Tories defend nominee
OTTAWA—The Conservative government is dismissing criticism that its nominee for federal privacy commissioner is too much of an insider to be an effective watchdog.
Justice Department lawyer Daniel Therrien is a well-qualified candidate who would bring significant experience in law and privacy issues to the position, said Dan Albas, parliamentary secretary to the Treasury Board president.
Therrien, who has worked for several federal agencies, is assistant deputy attorney general for public safety, defence, and immigration at Justice.
He co-led negotiations on privacy principles that govern the sharing of information between Canada and the U.S. under the new perimeter security pact.
NDP deputy leader Megan Leslie said a parliamentary officer should not be auditing policies that he himself developed—especially when they’re as controversial as the one concerning the Canada-U.S. security deal.
Albas disputed Leslie’s logic.
“According to the NDP, having actual experience working on privacy issues in government somehow makes you less-qualified to be privacy commissioner,” he remarked.
Leslie’s objections followed a May 23 letter to Stephen Harper from NDP leader Tom Mulcair, who asked the prime minister to reconsider his decision to nominate Therrien.
Mulcair said the career public servant “has neither the neutrality nor the necessary detachment to hold this position.”
Throughout his career, Therrien has helped develop and implement several government initiatives on public safety that have been criticized for their failure to protect fundamental rights, Mulcair wrote.
The privacy commissioner monitors compliance of government agencies and private companies with federal privacy laws, and handles complaints from the public about alleged violations.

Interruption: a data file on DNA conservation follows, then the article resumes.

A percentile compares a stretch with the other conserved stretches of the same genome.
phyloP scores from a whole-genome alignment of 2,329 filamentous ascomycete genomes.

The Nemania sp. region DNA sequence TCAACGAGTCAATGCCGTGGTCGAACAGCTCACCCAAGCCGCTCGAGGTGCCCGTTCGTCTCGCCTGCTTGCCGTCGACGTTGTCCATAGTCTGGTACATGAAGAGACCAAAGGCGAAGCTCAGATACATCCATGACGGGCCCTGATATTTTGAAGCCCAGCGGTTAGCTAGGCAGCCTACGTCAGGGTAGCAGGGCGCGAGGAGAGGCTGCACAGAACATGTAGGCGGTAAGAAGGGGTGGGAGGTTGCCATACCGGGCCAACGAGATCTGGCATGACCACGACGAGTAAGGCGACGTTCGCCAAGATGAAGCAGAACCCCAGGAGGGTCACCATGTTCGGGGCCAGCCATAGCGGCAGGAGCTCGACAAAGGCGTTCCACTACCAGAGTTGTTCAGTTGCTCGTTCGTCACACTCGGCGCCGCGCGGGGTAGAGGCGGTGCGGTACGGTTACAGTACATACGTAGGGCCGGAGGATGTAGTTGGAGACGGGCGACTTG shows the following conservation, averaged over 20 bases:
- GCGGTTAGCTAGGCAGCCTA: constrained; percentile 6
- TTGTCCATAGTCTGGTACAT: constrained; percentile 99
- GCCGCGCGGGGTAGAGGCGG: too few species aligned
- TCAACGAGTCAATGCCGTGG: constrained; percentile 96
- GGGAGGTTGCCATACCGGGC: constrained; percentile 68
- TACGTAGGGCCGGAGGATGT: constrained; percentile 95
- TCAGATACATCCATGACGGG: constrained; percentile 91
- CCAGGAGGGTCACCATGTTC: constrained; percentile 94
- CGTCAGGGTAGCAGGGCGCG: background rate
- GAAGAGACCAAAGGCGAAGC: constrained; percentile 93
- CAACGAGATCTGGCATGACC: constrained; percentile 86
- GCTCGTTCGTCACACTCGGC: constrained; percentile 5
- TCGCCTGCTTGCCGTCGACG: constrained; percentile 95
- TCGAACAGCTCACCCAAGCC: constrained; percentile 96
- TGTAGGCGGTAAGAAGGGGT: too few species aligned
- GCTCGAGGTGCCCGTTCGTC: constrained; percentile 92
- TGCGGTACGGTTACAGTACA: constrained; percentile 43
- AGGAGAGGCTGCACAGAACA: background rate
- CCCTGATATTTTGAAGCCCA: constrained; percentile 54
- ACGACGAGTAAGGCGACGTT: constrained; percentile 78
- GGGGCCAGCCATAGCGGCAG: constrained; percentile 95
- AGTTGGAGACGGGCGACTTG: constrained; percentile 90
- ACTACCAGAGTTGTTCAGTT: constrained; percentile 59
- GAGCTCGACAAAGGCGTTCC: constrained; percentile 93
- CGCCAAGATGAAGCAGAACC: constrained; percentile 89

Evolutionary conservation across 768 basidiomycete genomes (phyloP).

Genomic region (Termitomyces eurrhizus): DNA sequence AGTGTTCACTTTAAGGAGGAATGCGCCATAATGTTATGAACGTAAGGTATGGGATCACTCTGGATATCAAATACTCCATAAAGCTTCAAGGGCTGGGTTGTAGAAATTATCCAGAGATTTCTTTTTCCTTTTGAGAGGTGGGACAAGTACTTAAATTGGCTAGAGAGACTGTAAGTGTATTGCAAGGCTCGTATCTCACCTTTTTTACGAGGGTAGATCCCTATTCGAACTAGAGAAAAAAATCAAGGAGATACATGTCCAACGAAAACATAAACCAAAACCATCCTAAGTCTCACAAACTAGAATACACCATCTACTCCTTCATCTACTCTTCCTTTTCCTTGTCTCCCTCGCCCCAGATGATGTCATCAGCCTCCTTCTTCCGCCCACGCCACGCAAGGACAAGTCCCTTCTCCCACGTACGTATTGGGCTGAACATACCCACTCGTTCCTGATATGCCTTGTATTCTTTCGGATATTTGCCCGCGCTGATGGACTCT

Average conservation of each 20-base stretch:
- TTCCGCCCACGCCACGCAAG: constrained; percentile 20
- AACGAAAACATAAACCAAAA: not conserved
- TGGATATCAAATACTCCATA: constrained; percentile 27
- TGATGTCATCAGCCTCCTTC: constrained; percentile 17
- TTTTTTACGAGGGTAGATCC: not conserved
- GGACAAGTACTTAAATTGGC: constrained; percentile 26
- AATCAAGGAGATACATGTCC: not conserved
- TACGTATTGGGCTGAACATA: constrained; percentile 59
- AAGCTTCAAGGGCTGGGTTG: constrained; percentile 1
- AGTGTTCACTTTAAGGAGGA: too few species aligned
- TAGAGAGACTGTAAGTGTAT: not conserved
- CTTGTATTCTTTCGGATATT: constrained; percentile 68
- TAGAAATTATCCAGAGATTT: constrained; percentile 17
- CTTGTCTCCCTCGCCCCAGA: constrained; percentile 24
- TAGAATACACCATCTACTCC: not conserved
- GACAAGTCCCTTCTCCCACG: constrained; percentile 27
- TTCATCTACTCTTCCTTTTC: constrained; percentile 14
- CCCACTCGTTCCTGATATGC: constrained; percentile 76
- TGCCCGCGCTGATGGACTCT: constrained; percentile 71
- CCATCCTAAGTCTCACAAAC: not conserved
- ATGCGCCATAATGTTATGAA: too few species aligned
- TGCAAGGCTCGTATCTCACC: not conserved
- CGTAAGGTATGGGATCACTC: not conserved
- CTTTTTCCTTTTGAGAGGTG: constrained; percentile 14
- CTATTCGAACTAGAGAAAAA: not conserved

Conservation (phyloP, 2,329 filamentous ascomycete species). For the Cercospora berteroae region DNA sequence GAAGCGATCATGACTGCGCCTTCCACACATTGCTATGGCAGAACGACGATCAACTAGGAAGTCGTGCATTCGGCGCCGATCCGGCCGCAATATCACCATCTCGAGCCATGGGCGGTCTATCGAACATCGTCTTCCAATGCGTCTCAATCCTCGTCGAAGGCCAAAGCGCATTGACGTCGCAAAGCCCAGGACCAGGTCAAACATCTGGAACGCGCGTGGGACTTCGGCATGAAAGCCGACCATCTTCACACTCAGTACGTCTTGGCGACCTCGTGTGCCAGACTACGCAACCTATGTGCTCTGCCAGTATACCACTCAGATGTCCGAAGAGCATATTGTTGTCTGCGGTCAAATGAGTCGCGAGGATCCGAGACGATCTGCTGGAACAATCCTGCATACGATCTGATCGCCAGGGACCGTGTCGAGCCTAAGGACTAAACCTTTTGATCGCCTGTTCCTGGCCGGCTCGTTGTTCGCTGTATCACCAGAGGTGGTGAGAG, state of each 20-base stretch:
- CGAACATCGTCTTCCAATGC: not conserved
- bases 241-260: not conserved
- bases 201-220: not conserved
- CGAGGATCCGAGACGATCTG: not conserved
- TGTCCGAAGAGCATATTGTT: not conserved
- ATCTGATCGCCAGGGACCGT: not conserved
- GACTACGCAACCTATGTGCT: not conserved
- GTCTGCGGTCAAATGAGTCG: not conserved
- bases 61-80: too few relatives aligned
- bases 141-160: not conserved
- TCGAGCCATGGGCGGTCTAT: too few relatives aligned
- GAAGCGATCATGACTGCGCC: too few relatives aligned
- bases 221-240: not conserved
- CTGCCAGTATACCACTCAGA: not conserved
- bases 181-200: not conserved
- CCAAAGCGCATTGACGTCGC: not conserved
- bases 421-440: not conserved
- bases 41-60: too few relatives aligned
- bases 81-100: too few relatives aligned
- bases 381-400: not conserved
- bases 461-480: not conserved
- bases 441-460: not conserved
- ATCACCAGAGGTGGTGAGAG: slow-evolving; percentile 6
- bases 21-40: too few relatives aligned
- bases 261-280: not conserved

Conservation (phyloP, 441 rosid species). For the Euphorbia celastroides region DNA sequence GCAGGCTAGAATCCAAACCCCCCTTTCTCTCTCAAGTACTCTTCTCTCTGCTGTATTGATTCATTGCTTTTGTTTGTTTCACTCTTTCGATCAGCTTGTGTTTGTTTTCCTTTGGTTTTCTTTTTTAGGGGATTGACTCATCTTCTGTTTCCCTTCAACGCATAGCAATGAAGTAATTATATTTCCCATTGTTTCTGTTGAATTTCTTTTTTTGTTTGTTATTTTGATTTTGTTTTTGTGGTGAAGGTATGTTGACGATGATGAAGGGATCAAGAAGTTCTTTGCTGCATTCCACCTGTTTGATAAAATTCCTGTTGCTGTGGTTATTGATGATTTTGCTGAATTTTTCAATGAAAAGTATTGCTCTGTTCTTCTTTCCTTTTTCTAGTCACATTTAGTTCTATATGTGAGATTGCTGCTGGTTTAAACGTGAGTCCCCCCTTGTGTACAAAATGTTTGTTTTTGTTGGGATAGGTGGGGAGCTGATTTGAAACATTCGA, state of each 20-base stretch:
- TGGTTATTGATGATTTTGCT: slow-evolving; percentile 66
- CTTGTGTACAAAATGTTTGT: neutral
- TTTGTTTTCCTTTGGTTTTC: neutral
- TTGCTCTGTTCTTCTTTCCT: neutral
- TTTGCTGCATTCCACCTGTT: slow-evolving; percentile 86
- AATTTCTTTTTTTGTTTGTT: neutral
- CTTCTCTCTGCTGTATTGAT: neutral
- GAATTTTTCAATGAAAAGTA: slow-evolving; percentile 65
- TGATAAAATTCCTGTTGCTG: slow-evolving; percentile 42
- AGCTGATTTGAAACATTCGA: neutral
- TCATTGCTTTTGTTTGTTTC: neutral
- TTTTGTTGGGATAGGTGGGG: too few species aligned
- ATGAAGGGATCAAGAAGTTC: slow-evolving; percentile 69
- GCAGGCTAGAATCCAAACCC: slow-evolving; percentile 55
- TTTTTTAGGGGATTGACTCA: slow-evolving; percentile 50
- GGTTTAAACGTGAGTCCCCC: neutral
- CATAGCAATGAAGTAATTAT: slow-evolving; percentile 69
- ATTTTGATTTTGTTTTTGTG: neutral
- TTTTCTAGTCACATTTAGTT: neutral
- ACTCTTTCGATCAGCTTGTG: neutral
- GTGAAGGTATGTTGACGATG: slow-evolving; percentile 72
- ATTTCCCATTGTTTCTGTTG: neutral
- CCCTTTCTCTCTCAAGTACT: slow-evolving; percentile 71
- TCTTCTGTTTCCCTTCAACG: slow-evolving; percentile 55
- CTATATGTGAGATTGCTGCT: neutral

Liberal leader Justin Trudeau, also consulted on the nomination, in keeping with the Privacy Act, told Harper that Therrien would be an excellent candidate.
“His knowledge and experience, as well as his distinguished record of public service, will be of great benefit to Canadians,” Trudeau wrote.
But the “one-sided” nature of Therrien’s government experience worries Ken Rubin, an Ottawa public-interest researcher who has long pushed for strong access to information and privacy laws.
“How will those with privacy complaints get a fair hearing?” he wondered yesterday.
“Privacy protection deserves much better.”
The issue is not Therrien’s integrity or goodwill, but the fact his past work creates a perception of bias, said Micheal Vonn, policy director at the British Columbia Civil Liberties Association.
“This is an officer who is required to be scrupulously independent,” she noted.
“Canadians are not going to buy this, as indeed the privacy community is not buying it.”
Therrien’s appointment requires approval of the Commons and Senate, though the Conservative majority in both houses likely will ensure confirmation.
He would replace interim privacy czar Chantal Bernier, who served as assistant privacy commissioner before taking on the top job when Jennifer Stoddart retired last year.